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Increase Public Awareness, Early Detection And Diagnosis
Support Dementia Education for Clinicians
With 73,000 Kentuckians living with Alzheimer’s or another dementia, it is critical that those healthcare professionals “on the front lines” are equipped to care for these Kentuckians. A family doctor, primary care physician or nurse are often the first person an individual with concerns over memory loss and cognition will turn to. Ensuring that our doctors and nurses have access to dementia specific continuing education will prepare them to detect, diagnosis and create a care plan for these individuals.
Build a Dementia-Capable Workforce
Implement the Dementia Workforce Assessment Work Group Recommendations
Kentucky currently ranks 50th in the nation when it comes to having a long-term care services and supports infrastructure. This ranking, and the state's low rankings with affordability, access, choice of setting and quality of life, are affecting the senior citizens of this commonwealth, especially those with Alzheimer’s and other dementias. It is also affecting our ability to keep qualified healthcare workers in the state and recruit new workers. It is critical that policy makers and industry leaders work together to address this important workforce issue by continuing to study the direct-care talent development pipeline, exploring innovative options for on-the-job-training and ways in which we can support direct-care workers through scholarships or tuition reimbursement.
Build a Dementia-Capable Workforce
Support Dementia-Specific Training for Home Health Aides
For a Kentuckian with Alzheimer’s or another dementia, staying in the home as long as possible is often the most comfortable and most cost effective place to receive care. As such, to provide this care, many family members turn to home health aides to provide the daily care needed for their loved ones. Providing care to patients in this intimate setting makes it imperative that our direct-care workers receive competency-based dementia-specific training, ensuring the safest environment for themselves and those that they care for.
Kentucky State Plan Overview
The Kentucky Alzheimer's Disease and Related Disorders Council was established through legislation that was enacted during the 2000 legislative session. In 2007, the Commonwealth of Kentucky enacted Senate Joint Resolution 6, which directed the Kentucky Alzheimer's Disease and Related Disorders Council to create a comprehensive strategy to respond to the growing Alzheimer's crisis within the state. Appointed by the governor, the Council includes representatives from state agencies, local health departments, academia, and the medical research community as well as consumers and caregivers. The Council formed a wider work group to research and draft the State Plan. In January 2008, the Council published Setting a Roadmap to Address Alzheimer's in the Commonwealth: A Report of the Current and Anticipated Future Impact of Alzheimer's Disease and Related Dementias on Kentuckians with Recommendations for Action. This plan was updated in 2017 and includes updated and new recommendations for combating Alzheimer's and dementia in Kentucky.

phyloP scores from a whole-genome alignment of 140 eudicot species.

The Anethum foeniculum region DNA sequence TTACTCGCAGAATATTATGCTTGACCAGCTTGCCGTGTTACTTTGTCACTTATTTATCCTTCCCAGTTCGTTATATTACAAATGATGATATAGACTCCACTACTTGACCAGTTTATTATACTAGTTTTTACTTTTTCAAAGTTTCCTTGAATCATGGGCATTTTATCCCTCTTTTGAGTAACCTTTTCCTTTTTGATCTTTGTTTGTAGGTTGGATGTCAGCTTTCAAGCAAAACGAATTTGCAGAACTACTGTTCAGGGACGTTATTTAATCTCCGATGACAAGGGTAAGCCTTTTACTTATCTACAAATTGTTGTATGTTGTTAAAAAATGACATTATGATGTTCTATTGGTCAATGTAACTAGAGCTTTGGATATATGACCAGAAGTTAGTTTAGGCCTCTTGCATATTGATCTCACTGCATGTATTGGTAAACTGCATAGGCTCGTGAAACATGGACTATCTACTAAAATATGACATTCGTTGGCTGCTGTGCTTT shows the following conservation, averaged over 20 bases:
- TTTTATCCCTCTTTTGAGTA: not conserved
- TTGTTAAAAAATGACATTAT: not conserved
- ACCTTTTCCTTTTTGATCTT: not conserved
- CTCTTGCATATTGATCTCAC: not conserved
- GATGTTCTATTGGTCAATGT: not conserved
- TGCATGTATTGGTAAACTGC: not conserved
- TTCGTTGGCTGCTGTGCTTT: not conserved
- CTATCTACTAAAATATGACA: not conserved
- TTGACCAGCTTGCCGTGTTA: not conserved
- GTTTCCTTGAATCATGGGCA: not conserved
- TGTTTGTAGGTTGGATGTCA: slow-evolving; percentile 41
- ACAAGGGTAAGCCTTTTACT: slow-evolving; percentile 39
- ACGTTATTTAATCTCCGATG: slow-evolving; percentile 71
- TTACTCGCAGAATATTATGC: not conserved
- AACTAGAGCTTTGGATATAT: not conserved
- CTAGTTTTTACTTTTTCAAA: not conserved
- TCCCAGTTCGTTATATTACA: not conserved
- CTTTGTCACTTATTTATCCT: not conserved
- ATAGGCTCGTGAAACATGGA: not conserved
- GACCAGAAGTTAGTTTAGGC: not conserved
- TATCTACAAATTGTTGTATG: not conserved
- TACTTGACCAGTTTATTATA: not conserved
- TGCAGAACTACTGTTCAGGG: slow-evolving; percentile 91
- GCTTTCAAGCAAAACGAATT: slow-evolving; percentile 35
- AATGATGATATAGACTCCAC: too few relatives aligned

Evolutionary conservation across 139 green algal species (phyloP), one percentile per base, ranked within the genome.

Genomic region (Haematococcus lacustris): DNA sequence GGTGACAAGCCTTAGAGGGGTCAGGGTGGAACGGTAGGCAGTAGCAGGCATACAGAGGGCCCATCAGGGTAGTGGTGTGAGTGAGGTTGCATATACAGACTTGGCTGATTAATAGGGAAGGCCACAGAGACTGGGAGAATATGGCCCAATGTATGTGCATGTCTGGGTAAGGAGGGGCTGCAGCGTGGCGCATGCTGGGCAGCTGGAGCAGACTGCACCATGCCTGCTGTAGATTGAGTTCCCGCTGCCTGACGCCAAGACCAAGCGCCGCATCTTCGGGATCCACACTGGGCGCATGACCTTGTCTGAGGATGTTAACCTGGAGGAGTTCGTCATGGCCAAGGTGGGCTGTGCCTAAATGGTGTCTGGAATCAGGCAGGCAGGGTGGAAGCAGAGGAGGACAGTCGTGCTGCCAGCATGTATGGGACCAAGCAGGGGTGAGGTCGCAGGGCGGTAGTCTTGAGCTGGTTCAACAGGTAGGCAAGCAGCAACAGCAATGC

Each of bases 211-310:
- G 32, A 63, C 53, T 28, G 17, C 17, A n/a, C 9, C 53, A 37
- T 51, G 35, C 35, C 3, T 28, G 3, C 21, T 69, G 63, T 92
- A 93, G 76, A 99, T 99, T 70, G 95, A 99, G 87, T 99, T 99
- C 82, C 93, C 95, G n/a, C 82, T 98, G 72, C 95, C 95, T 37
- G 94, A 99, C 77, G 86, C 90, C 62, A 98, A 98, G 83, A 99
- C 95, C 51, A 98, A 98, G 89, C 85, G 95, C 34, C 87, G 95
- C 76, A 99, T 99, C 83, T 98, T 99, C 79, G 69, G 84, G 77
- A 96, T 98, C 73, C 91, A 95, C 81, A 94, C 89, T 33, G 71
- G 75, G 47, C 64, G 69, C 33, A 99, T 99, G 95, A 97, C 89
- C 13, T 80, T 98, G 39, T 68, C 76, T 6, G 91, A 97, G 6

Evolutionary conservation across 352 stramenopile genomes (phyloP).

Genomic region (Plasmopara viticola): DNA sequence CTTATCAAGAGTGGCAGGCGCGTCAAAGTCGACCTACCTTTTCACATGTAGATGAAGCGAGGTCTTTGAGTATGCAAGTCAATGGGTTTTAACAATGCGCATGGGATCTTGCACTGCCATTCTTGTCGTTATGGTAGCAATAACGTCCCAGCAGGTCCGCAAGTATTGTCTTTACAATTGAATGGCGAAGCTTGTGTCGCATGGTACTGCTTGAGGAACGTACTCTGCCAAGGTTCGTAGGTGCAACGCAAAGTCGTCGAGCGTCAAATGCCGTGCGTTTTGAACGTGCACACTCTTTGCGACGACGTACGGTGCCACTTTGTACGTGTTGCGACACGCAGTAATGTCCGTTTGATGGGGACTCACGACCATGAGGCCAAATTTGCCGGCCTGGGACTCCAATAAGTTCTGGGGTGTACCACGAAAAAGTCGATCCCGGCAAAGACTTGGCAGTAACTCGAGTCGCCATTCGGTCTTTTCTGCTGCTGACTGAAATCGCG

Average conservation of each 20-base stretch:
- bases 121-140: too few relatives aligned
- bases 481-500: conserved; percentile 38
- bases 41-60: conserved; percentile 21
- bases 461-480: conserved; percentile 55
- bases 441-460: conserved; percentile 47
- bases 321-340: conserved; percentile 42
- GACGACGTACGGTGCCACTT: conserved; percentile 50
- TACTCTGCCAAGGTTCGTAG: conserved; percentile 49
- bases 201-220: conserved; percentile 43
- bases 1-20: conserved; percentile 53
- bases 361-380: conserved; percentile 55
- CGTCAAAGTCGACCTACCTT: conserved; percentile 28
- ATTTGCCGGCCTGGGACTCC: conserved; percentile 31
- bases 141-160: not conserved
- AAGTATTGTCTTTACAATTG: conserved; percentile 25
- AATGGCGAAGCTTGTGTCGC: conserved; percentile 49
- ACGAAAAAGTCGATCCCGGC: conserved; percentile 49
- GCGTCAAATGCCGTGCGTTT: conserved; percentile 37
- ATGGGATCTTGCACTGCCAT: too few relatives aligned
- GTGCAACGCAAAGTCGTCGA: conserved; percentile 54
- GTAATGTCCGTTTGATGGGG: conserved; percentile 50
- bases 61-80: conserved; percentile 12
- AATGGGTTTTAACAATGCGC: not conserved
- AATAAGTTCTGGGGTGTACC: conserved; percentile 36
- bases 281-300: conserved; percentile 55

Kentucky State Advocacy Day
March 10, 2020
Join us in Frankfort for our annual Alzheimer’s State Advocacy Day! Come to Frankfort to learn about the legislative process and use YOUR voice to advocate on policy and legislation that impacts people living with dementia and their caregivers. Some of us are Kentucky Blue, some are Cardinal Red, but together we make purple when we join forces to fight Alzheimer’s. So come together and help us #ENDALZ in Kentucky! Please register here: https://tinyurl.com/wvo52tj
Sign Up to Learn More About Advocacy Opportunities in Kentucky
State Affairs Contact MacKenzie Wallace Longoria | | [email protected]
Number of People Aged 65 and Older With Alzheimer's by Age
Percentage change from 2020
Medicaid costs of caring for people with Alzheimer's (2020)
change in costs from 2020 to 2025
per capita Medicare spending on people with dementia (in 2019 dollars)
of people in hospice have a primary diagnosis of dementia
of people in hospice with a primary diagnosis of dementia
of emergency department visits per 1,000 people with dementia
dementia patient hospital readmission rate
increase in emergency deparment visits since 2007
Number of Caregivers
Total Hours of Unpaid Care
Total Value of Unpaid Care
|1,674||total deaths in Kentucky|
|6th||leading cause of death in Kentucky|
For more information, view the 2020 Alzheimer's Disease Facts and Figures report at alz.org/facts.
Over 5 million Americans are living with Alzheimer's, and as many as 13.8 million will have the disease in 2050. The cost of caring for those with Alzheimer's and other dementias is estimated to total $305 billion in 2020, increasing to $1.1 trillion (in today's dollars) by mid-century. Nearly 1 in 3 seniors who dies each year has Alzheimer's or another dementia.